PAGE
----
AIPAC's Uncertain Role in the Upcoming Hagel Nomination

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I'll have more on the nomination of Chuck Hagel later, but just one note for the moment: There's an assumption out there that AIPAC, the most powerful pro-Israel group on Capitol Hill, will be supporting an all-fronts effort to block this nomination, for all of the reasons being discussed: He's unfriendly to Israel, he's soft on Iran, and so on. But I'm not so sure AIPAC will be throwing itself into this fight.

AIPAC, unlike, say, the Republican Jewish Coalition, or the Bill Kristol Coalition, tries --  sometimes imperfectly -- to both be, and appear to be, bipartisan. The people who run AIPAC aren't stupid: They know that if they foment strong opposition to Hagel on the Hill, they will earn President Obama's enmity, whether or not they succeed or fail. Discussions inside the group -- and what the group is hearing from its friends on the Hill, and in the administration -- is that the president very much wants Hagel at Defense, and would be very upset if a group whose agenda he has more-or-less supported (a strong no to containment of Iran, maintaining Israel's qualitative military edge, siding with Israel at the United nations) tries to deny him the defense secretary he wants, and who is a personal friend.

The administration is worried most about AIPAC -- it does not generally pay attention to the editorials of The Weekly Standard -- and its emissaries have been working overtime to ensure AIPAC's quiescence. I could obviously be wrong, and information may come out in confirmation hearings that makes it impossible for AIPAC to sideline itself, but my guess at this moment is that the AIPAC will not mount a significant campaign on the Hill.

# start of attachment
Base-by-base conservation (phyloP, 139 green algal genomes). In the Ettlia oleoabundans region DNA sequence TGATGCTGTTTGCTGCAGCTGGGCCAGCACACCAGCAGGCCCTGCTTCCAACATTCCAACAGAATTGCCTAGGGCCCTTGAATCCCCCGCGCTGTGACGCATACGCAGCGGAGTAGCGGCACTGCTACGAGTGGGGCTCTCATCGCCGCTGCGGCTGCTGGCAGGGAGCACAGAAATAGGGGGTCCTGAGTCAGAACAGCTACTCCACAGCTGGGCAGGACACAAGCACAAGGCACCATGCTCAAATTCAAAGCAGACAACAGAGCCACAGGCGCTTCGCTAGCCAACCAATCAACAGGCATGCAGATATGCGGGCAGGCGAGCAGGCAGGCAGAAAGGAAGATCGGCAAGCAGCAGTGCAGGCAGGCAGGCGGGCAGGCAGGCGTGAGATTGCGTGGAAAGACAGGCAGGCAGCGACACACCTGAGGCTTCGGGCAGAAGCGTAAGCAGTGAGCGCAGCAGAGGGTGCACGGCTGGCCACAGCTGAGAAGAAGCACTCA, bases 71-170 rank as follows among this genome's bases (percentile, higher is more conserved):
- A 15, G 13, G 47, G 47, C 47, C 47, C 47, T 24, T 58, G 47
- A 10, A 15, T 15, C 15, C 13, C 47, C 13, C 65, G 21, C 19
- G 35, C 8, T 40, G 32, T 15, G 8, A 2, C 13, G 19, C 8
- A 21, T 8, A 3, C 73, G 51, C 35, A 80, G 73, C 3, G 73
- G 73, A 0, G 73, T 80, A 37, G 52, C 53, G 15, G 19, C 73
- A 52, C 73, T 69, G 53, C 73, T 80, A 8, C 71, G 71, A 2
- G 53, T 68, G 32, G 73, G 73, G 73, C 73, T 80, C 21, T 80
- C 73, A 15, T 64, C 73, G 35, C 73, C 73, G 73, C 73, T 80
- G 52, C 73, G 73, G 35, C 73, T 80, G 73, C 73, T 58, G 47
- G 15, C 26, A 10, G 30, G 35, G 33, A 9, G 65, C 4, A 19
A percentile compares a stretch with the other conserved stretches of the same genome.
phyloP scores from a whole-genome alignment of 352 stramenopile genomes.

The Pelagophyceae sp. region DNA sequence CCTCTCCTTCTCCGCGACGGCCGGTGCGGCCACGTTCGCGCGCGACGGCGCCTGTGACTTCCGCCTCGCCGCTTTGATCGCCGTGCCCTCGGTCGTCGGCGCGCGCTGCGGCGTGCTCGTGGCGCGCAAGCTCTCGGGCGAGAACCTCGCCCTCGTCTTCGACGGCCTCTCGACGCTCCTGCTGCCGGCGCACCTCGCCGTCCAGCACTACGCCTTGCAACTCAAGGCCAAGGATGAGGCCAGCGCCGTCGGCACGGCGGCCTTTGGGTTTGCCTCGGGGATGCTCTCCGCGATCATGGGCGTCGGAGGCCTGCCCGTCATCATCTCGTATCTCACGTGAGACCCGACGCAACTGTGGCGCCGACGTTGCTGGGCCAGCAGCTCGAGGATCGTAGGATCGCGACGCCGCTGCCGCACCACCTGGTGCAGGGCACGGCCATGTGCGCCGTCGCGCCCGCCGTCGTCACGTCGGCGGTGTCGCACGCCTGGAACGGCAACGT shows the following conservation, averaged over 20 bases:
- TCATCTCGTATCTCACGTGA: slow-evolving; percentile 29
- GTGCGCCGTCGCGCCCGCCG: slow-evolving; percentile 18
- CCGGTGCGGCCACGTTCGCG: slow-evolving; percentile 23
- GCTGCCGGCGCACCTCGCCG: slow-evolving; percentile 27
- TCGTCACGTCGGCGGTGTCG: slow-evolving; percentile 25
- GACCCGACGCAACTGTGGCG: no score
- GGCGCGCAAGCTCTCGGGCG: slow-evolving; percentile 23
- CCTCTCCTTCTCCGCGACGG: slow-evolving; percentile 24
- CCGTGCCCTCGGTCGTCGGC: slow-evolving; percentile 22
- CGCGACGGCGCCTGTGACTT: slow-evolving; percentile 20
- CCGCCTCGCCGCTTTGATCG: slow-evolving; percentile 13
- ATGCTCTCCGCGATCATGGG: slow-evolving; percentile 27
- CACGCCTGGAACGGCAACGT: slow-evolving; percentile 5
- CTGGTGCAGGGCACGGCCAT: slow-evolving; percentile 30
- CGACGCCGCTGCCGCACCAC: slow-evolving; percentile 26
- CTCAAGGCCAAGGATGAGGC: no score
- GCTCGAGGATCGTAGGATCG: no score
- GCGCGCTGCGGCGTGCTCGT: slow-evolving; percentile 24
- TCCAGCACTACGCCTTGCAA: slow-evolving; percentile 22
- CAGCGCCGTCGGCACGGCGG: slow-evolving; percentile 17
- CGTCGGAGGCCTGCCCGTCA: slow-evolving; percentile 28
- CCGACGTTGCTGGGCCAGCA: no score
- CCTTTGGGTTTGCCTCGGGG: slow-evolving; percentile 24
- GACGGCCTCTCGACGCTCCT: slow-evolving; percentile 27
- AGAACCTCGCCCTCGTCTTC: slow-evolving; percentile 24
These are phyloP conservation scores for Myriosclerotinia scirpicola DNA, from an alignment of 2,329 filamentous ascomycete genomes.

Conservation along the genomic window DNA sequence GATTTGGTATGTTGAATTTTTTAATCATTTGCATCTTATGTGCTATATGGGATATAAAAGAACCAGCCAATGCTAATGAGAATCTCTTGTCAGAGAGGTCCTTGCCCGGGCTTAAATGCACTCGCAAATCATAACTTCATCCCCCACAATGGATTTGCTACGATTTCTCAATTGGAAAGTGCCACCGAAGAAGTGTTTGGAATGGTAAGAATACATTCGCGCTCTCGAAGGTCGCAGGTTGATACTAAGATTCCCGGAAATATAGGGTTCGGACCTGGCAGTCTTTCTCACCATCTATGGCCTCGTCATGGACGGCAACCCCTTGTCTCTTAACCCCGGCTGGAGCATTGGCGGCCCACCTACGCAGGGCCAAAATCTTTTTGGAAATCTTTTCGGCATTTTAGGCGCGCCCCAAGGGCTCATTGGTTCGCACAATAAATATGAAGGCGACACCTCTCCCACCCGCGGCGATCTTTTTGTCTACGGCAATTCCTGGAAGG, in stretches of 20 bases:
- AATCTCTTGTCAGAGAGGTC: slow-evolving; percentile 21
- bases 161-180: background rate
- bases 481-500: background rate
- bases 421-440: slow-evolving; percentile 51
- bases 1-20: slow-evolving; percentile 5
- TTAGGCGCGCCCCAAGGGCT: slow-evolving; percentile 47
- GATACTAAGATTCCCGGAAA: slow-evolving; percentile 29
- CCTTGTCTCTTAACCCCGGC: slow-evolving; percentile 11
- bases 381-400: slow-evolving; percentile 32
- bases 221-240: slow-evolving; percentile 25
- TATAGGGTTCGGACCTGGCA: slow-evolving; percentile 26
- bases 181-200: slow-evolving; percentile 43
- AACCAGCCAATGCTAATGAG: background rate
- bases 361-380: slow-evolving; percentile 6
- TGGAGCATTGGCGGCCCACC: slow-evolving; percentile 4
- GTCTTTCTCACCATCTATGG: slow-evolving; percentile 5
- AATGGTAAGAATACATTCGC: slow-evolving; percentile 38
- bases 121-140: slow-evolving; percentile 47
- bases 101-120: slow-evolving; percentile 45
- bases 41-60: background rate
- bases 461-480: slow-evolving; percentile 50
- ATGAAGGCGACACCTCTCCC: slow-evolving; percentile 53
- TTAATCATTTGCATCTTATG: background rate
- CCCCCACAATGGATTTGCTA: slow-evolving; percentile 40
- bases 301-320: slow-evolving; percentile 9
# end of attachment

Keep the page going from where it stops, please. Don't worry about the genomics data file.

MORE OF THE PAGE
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Jeffrey Goldberg is a national correspondent for The Atlantic and a recipient of the National Magazine Award for Reporting. He is the author of Prisoners: A Story of Friendship and Terror. More

Before joining The Atlantic in 2007, Goldberg was a Middle East correspondent, and the Washington correspondent, for The New Yorker. He was previouslly a correspondent for The New York Times Magazine and New York magazine. He has also written for the Jewish Daily Forward and was a columnist for The Jerusalem Post.

Goldberg's book Prisoners was hailed as one of the best books of 2006 by the Los Angeles Times, The New York Times, The Washington Post, Slate, The Progressive, Washingtonian magazine, and Playboy. He received the 2003 National Magazine Award for Reporting for his coverage of Islamic terrorism and the 2005 Anti-Defamation League Daniel Pearl Prize. He is also the winner of the International Consortium of Investigative Journalists prize for best international investigative journalist; the Overseas Press Club award for best human-rights reporting; and the Abraham Cahan Prize in Journalism.

In 2001, Goldberg was appointed the Syrkin Fellow in Letters of the Jerusalem Foundation, and in 2002 he became a public-policy scholar at the Woodrow Wilson International Center for Scholars in Washington, D.C.

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